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Stories

The eCommerce pioneer explains why agility is the ability to survive

As the world of fashion and retail are undergoing the biggest shift in modern times, we ask some of the tech industry’s leading visionaries and innovators about the road ahead. — In general, we’re on the right track to promoting agility through transparency and autonomy, says Finnish tech company Tieto’s principal consultant, Jaakko Hallavo.

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Words: Konrad Olsson Photography: Pär Olofsson

The Oxford Dictionary defines the term Agility as ”the ability to move quickly and easily”. If you would ask Jaakko Hallavo, the principal consultant and eCommerce pioneer at Finnish tech company Tieto, you might as well define it as ”the ability to survive”.

Yes, it is that important.

In the tech community, Agile Software Development has been a buzzword for a couple of decades, outlining a method for developing a project through an evolutionary and collaborative approach. And while Jaakko Hallavo do subscribe to this ethos, he believes that the term agile can have a much wider use.

— I think we should move past the tech and talk about culture. If you only use agile methodologies to improve existing services you are missing the point. Then you are just running faster. Business agility is the ability to drive change, create true innovations and business renewal.

If you are not redefining yourself, you are not really geared up for change.

Many industries are going through major shifts at the moment, and retail may be the one under the biggest pressure. Jaakko pulls up the first slide of his recurring keynote presentation and it shows the old Charles Darwin quote: ”It is not the strongest species that survive, nor the most intelligent, but the ones most responsive to change.”

— It’s almost a cliché, but it is so true, he says.

— For the past decade, the public discussion has been about chasing the next silver bullet. From eCommerce to analytics to AI, Voice commerce is probably next. These are all relevant areas, but we believe that creating a culture that embraces uncertainty makes companies better equipped for the future.

Jaakko admits that adapting to an agile mindset might be easier said than done.

— Even if everyone sees the benefits of agility, the change journey is challenging. Today, our role is less about convincing our customers about business agility, and more about providing them with concrete paths from team level and tech agility to business level agility and business renewal. As with any change, this does not happen overnight.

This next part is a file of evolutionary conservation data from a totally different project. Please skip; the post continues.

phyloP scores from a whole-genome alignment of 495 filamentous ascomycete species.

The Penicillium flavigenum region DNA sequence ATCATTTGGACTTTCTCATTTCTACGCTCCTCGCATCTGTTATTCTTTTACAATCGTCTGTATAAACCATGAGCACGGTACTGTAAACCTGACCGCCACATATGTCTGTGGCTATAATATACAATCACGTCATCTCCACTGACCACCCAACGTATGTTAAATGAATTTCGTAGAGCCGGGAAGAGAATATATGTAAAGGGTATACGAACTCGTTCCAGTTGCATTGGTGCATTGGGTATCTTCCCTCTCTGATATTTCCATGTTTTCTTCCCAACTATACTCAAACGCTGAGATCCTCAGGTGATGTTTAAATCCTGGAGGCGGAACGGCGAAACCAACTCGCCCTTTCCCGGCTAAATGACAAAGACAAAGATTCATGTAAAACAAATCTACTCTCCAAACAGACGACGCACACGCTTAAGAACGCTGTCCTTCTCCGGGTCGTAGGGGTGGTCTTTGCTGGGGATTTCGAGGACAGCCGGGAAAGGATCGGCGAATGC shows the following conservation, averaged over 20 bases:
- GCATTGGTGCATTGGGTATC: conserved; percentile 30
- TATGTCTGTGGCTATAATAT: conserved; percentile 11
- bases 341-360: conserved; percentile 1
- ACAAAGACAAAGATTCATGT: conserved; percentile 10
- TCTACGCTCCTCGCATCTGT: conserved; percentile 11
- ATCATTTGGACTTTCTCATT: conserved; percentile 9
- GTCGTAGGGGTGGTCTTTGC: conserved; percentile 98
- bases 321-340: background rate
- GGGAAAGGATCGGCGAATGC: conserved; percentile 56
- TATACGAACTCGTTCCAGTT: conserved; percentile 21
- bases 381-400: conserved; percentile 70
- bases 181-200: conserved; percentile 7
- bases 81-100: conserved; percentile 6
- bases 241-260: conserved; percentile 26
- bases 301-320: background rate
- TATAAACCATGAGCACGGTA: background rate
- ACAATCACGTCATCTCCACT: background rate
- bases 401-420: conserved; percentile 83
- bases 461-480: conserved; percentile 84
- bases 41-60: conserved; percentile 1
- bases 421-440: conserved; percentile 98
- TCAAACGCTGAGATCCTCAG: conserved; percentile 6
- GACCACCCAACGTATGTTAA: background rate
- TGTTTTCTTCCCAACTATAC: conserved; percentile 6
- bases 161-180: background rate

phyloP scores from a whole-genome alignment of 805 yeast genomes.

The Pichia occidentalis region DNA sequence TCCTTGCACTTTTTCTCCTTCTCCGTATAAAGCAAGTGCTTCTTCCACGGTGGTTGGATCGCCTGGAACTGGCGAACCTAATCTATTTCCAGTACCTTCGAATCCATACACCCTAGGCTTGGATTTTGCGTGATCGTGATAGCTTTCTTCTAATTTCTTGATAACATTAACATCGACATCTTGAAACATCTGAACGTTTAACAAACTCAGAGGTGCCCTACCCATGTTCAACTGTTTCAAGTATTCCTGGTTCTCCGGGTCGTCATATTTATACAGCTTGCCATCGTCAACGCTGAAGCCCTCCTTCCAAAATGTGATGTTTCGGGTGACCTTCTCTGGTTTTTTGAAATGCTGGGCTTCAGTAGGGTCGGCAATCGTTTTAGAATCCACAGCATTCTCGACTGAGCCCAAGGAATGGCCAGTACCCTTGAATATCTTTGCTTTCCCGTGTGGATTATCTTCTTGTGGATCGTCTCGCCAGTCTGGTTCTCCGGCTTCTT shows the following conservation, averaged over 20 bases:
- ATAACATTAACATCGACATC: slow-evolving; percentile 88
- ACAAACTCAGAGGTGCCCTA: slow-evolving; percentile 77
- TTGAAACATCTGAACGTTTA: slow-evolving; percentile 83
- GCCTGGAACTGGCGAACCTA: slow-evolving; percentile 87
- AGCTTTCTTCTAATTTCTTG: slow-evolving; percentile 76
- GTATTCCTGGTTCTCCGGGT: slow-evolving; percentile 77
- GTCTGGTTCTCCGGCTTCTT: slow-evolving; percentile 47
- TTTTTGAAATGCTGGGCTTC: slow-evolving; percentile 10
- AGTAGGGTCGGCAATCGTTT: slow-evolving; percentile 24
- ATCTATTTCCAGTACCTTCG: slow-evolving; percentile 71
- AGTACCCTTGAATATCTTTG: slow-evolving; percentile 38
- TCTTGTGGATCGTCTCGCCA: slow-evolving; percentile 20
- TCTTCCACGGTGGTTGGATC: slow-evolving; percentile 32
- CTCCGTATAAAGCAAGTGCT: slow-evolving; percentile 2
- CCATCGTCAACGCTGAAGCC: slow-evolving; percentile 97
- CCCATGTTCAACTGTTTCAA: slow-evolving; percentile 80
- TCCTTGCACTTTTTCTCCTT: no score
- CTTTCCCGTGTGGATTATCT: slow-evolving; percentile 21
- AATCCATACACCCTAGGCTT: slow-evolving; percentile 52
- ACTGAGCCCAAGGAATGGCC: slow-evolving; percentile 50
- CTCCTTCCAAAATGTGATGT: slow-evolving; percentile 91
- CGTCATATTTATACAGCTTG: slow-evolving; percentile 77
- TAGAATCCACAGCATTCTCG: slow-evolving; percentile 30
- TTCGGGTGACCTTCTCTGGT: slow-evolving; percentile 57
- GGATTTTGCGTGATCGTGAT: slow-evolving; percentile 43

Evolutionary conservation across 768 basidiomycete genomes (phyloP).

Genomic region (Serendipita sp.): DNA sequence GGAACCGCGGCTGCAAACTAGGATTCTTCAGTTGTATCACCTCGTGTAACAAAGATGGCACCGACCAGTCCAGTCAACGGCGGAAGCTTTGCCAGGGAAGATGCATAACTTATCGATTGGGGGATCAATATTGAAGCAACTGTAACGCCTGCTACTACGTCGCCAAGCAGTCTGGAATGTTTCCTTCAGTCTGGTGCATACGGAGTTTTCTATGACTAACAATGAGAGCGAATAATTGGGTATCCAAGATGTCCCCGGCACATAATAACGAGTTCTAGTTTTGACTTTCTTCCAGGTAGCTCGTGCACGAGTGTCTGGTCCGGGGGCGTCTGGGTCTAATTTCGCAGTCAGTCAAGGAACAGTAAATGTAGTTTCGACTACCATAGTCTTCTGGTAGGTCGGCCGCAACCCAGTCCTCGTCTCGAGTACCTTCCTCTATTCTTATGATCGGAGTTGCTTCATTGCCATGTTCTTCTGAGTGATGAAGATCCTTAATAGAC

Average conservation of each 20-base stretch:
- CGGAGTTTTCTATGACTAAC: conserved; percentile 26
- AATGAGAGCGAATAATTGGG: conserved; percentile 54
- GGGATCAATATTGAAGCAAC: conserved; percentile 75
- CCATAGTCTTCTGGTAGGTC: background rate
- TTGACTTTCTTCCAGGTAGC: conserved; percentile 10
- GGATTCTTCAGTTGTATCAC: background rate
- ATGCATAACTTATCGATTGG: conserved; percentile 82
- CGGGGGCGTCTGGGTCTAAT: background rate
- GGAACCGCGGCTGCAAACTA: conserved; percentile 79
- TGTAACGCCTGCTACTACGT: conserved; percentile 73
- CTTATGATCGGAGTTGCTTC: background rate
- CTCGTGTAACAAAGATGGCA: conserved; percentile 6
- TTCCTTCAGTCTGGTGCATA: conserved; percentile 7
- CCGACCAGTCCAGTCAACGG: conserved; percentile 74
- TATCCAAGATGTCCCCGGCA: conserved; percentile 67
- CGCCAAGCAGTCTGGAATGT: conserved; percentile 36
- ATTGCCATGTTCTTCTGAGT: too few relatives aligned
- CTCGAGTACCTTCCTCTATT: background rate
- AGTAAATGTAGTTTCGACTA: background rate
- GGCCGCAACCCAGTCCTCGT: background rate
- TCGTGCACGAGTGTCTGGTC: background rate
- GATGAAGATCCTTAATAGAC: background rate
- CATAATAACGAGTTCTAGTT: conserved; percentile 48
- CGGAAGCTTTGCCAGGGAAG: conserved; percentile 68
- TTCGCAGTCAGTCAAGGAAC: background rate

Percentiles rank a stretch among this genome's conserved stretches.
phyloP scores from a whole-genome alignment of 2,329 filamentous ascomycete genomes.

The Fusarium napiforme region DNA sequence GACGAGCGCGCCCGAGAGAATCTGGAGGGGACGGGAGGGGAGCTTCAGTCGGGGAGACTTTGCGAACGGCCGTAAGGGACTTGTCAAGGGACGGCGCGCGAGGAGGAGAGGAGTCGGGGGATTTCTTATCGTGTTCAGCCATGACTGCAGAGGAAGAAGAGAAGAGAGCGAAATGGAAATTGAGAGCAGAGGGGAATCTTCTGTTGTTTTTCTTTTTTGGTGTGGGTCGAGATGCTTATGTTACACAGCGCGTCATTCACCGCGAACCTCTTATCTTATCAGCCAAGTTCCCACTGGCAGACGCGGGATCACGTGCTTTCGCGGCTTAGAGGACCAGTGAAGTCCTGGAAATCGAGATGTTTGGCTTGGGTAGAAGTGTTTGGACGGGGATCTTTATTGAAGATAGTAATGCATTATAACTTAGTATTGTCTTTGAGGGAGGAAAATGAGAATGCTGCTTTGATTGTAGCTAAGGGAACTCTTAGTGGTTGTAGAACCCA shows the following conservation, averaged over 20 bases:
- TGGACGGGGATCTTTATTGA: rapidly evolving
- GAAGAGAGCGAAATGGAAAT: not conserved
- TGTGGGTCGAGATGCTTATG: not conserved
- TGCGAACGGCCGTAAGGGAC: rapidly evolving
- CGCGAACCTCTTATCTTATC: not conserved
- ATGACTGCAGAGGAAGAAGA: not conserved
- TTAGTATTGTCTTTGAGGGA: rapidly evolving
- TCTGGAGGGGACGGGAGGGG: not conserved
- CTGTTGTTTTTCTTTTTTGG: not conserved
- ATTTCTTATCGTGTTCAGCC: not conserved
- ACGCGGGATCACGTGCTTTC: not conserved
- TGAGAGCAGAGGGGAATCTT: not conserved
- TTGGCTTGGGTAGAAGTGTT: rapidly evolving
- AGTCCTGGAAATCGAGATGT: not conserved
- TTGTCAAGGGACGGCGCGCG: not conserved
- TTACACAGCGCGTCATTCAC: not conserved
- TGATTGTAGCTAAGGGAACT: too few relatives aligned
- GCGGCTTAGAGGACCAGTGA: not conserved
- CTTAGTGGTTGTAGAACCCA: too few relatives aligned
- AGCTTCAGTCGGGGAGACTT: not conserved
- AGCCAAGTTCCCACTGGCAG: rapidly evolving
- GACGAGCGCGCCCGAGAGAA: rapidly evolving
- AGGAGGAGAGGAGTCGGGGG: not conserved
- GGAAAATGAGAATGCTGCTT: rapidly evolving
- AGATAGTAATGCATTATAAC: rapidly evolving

He doesn’t say it out loud, but you can sense he speaks form experience. Tieto is one of Europe’s largest IT companies, with 15 000 employees in 20 countries. It’s way bigger than his previous employer, the Finnish eCommerce specialist Smilehouse, which had around 100 employees when they were acquired by Tieto in 2015. Jaakko started working at Smilehouse when it was founded in 1999. The Finish upstart became specialists in creating customer-oriented digital experiences, and after the aquisition, Smilehouse became part of a Tieto wing called Customer Experience Management (CEM).

Throughout his career, Jaakko Hallavo, has seen that It often comes down to strong individuals.

— If you want to drive change, there is always the risk of failure. When I’m doing talks on this subject to our clients’, I always get a lot of nodding heads. But it’s not always implemented in our clients way of working. That’s why you need a team of individuals that have confidence and courage and the ability to lead.

How does Tieto implement agility?

— In general, Tieto is on the right track to promoting agility through transparency and autonomy. Within our CEM unit, we’ve had this mentality for a long time. But even for us driving this type of cultural change is not easy. Luckily, we have committed leaders who strongly support our journey. To this point, Tieto CEM has identified four core values that drive their way of working: 1. Systems over blueprints. 2. People and safety first. 3. Costumer needs to be in the center. 4. Experiment and learn constantly.

— It’s becoming more and more important that our clients share our values and beliefs.

When it comes to technology, allowing a decomposed ­architecture is key, according to Jaakko. But not as hardcore as it used to be.

— Five years ago, everyone wanted to be ultra agile and develop everything in a unique way. Today, it is more about picking the right pieces of software and adding it to your stack. This way you can remove redundant software and add the solutions that are on the frontline. That way you stay innovative.

In the end, it’s all about being able to change — and survive.

— It’s obvious that the companies that keep doing what they’ve always done will not win the game.


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